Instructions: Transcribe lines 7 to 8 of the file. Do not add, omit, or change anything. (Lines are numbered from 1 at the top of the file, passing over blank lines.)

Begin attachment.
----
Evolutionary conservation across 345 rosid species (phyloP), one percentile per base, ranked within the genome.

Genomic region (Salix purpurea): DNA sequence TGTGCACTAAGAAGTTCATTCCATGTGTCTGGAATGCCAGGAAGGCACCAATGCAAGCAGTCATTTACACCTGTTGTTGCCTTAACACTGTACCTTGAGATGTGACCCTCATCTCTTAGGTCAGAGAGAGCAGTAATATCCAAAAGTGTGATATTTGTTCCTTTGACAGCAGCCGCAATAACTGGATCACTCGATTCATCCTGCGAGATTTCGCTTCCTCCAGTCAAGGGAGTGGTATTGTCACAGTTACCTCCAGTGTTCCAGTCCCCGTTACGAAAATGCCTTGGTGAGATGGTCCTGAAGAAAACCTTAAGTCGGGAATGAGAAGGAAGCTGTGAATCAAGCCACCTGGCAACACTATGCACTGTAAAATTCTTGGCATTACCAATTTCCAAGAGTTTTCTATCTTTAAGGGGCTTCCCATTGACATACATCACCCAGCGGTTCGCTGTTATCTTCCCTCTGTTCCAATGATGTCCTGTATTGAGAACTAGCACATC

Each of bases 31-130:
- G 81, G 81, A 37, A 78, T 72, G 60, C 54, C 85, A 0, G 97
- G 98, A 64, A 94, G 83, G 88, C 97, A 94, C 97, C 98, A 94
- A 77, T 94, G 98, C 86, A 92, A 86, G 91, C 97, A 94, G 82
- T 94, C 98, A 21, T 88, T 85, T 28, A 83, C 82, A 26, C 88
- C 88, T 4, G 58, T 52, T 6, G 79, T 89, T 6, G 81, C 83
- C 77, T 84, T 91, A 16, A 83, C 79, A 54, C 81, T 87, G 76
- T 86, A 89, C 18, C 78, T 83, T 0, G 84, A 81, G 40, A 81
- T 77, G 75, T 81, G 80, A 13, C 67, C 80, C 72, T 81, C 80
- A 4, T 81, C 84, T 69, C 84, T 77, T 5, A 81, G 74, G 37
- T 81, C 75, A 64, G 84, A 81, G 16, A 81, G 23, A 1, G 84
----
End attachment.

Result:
- T 94, C 98, A 21, T 88, T 85, T 28, A 83, C 82, A 26, C 88
- C 88, T 4, G 58, T 52, T 6, G 79, T 89, T 6, G 81, C 83